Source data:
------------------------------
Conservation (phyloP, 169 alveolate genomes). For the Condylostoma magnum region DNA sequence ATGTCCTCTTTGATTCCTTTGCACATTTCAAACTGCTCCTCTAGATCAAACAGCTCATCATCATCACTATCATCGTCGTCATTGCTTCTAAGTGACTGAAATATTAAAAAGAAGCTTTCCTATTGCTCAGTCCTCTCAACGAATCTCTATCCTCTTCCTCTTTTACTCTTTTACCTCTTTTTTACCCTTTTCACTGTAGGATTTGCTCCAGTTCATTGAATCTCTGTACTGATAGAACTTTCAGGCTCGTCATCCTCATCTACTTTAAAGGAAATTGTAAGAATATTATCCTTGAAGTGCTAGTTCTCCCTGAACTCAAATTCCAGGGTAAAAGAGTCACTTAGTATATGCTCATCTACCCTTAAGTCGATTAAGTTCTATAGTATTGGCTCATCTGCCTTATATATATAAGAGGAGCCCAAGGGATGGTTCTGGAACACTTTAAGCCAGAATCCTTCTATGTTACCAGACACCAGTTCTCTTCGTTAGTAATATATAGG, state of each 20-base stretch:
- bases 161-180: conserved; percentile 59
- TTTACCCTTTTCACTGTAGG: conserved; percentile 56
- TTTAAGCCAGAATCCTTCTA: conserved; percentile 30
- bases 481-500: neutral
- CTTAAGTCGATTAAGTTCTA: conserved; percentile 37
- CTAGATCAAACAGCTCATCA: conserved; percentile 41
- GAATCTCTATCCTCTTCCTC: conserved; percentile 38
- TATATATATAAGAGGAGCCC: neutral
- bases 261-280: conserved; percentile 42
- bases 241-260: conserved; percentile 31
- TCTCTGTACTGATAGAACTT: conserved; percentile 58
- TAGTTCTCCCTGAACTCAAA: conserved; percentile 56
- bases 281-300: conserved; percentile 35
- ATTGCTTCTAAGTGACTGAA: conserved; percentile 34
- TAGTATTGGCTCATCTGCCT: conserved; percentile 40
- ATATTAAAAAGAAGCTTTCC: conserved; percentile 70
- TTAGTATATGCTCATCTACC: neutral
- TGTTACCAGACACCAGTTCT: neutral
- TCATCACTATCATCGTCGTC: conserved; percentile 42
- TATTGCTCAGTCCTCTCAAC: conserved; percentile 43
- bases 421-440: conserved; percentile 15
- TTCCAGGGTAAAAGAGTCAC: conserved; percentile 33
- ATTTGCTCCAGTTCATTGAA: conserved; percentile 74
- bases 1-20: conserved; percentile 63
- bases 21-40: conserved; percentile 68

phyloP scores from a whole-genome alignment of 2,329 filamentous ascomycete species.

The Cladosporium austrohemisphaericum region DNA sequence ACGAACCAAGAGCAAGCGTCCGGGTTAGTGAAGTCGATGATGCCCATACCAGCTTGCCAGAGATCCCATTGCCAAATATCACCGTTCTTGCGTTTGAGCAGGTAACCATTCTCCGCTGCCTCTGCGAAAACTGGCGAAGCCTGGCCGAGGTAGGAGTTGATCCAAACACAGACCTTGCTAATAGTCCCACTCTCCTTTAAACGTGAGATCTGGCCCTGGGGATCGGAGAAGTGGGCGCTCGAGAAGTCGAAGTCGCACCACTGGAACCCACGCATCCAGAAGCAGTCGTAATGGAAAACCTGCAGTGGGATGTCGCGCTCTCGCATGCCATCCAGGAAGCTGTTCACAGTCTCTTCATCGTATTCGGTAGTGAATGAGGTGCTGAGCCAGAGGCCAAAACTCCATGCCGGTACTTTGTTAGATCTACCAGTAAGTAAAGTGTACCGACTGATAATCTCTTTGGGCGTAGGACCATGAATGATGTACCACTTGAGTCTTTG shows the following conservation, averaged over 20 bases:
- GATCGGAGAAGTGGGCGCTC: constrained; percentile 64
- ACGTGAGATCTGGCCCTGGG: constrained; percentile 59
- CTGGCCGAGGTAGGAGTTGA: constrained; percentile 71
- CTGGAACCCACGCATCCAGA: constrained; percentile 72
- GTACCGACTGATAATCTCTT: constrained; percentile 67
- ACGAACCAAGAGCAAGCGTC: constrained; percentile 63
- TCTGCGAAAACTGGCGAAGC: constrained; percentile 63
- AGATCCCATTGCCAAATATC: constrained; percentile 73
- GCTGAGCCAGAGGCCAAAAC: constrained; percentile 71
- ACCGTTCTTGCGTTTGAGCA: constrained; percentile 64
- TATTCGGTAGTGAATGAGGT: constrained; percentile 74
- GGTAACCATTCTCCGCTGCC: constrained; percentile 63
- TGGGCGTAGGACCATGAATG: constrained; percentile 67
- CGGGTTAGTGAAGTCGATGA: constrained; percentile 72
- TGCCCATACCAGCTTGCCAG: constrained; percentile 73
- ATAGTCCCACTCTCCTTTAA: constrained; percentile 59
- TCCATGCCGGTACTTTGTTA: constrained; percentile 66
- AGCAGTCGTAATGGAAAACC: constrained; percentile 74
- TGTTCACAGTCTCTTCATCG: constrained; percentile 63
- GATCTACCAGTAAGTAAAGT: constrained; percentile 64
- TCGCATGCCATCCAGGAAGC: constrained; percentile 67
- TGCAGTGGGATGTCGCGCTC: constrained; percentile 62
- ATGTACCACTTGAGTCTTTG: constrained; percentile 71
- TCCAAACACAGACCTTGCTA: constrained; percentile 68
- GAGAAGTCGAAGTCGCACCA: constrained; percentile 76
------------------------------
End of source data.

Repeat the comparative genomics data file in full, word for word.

Conservation (phyloP, 169 alveolate genomes). For the Condylostoma magnum region DNA sequence ATGTCCTCTTTGATTCCTTTGCACATTTCAAACTGCTCCTCTAGATCAAACAGCTCATCATCATCACTATCATCGTCGTCATTGCTTCTAAGTGACTGAAATATTAAAAAGAAGCTTTCCTATTGCTCAGTCCTCTCAACGAATCTCTATCCTCTTCCTCTTTTACTCTTTTACCTCTTTTTTACCCTTTTCACTGTAGGATTTGCTCCAGTTCATTGAATCTCTGTACTGATAGAACTTTCAGGCTCGTCATCCTCATCTACTTTAAAGGAAATTGTAAGAATATTATCCTTGAAGTGCTAGTTCTCCCTGAACTCAAATTCCAGGGTAAAAGAGTCACTTAGTATATGCTCATCTACCCTTAAGTCGATTAAGTTCTATAGTATTGGCTCATCTGCCTTATATATATAAGAGGAGCCCAAGGGATGGTTCTGGAACACTTTAAGCCAGAATCCTTCTATGTTACCAGACACCAGTTCTCTTCGTTAGTAATATATAGG, state of each 20-base stretch:
- bases 161-180: conserved; percentile 59
- TTTACCCTTTTCACTGTAGG: conserved; percentile 56
- TTTAAGCCAGAATCCTTCTA: conserved; percentile 30
- bases 481-500: neutral
- CTTAAGTCGATTAAGTTCTA: conserved; percentile 37
- CTAGATCAAACAGCTCATCA: conserved; percentile 41
- GAATCTCTATCCTCTTCCTC: conserved; percentile 38
- TATATATATAAGAGGAGCCC: neutral
- bases 261-280: conserved; percentile 42
- bases 241-260: conserved; percentile 31
- TCTCTGTACTGATAGAACTT: conserved; percentile 58
- TAGTTCTCCCTGAACTCAAA: conserved; percentile 56
- bases 281-300: conserved; percentile 35
- ATTGCTTCTAAGTGACTGAA: conserved; percentile 34
- TAGTATTGGCTCATCTGCCT: conserved; percentile 40
- ATATTAAAAAGAAGCTTTCC: conserved; percentile 70
- TTAGTATATGCTCATCTACC: neutral
- TGTTACCAGACACCAGTTCT: neutral
- TCATCACTATCATCGTCGTC: conserved; percentile 42
- TATTGCTCAGTCCTCTCAAC: conserved; percentile 43
- bases 421-440: conserved; percentile 15
- TTCCAGGGTAAAAGAGTCAC: conserved; percentile 33
- ATTTGCTCCAGTTCATTGAA: conserved; percentile 74
- bases 1-20: conserved; percentile 63
- bases 21-40: conserved; percentile 68

phyloP scores from a whole-genome alignment of 2,329 filamentous ascomycete species.

The Cladosporium austrohemisphaericum region DNA sequence ACGAACCAAGAGCAAGCGTCCGGGTTAGTGAAGTCGATGATGCCCATACCAGCTTGCCAGAGATCCCATTGCCAAATATCACCGTTCTTGCGTTTGAGCAGGTAACCATTCTCCGCTGCCTCTGCGAAAACTGGCGAAGCCTGGCCGAGGTAGGAGTTGATCCAAACACAGACCTTGCTAATAGTCCCACTCTCCTTTAAACGTGAGATCTGGCCCTGGGGATCGGAGAAGTGGGCGCTCGAGAAGTCGAAGTCGCACCACTGGAACCCACGCATCCAGAAGCAGTCGTAATGGAAAACCTGCAGTGGGATGTCGCGCTCTCGCATGCCATCCAGGAAGCTGTTCACAGTCTCTTCATCGTATTCGGTAGTGAATGAGGTGCTGAGCCAGAGGCCAAAACTCCATGCCGGTACTTTGTTAGATCTACCAGTAAGTAAAGTGTACCGACTGATAATCTCTTTGGGCGTAGGACCATGAATGATGTACCACTTGAGTCTTTG shows the following conservation, averaged over 20 bases:
- GATCGGAGAAGTGGGCGCTC: constrained; percentile 64
- ACGTGAGATCTGGCCCTGGG: constrained; percentile 59
- CTGGCCGAGGTAGGAGTTGA: constrained; percentile 71
- CTGGAACCCACGCATCCAGA: constrained; percentile 72
- GTACCGACTGATAATCTCTT: constrained; percentile 67
- ACGAACCAAGAGCAAGCGTC: constrained; percentile 63
- TCTGCGAAAACTGGCGAAGC: constrained; percentile 63
- AGATCCCATTGCCAAATATC: constrained; percentile 73
- GCTGAGCCAGAGGCCAAAAC: constrained; percentile 71
- ACCGTTCTTGCGTTTGAGCA: constrained; percentile 64
- TATTCGGTAGTGAATGAGGT: constrained; percentile 74
- GGTAACCATTCTCCGCTGCC: constrained; percentile 63
- TGGGCGTAGGACCATGAATG: constrained; percentile 67
- CGGGTTAGTGAAGTCGATGA: constrained; percentile 72
- TGCCCATACCAGCTTGCCAG: constrained; percentile 73
- ATAGTCCCACTCTCCTTTAA: constrained; percentile 59
- TCCATGCCGGTACTTTGTTA: constrained; percentile 66
- AGCAGTCGTAATGGAAAACC: constrained; percentile 74
- TGTTCACAGTCTCTTCATCG: constrained; percentile 63
- GATCTACCAGTAAGTAAAGT: constrained; percentile 64
- TCGCATGCCATCCAGGAAGC: constrained; percentile 67
- TGCAGTGGGATGTCGCGCTC: constrained; percentile 62
- ATGTACCACTTGAGTCTTTG: constrained; percentile 71
- TCCAAACACAGACCTTGCTA: constrained; percentile 68
- GAGAAGTCGAAGTCGCACCA: constrained; percentile 76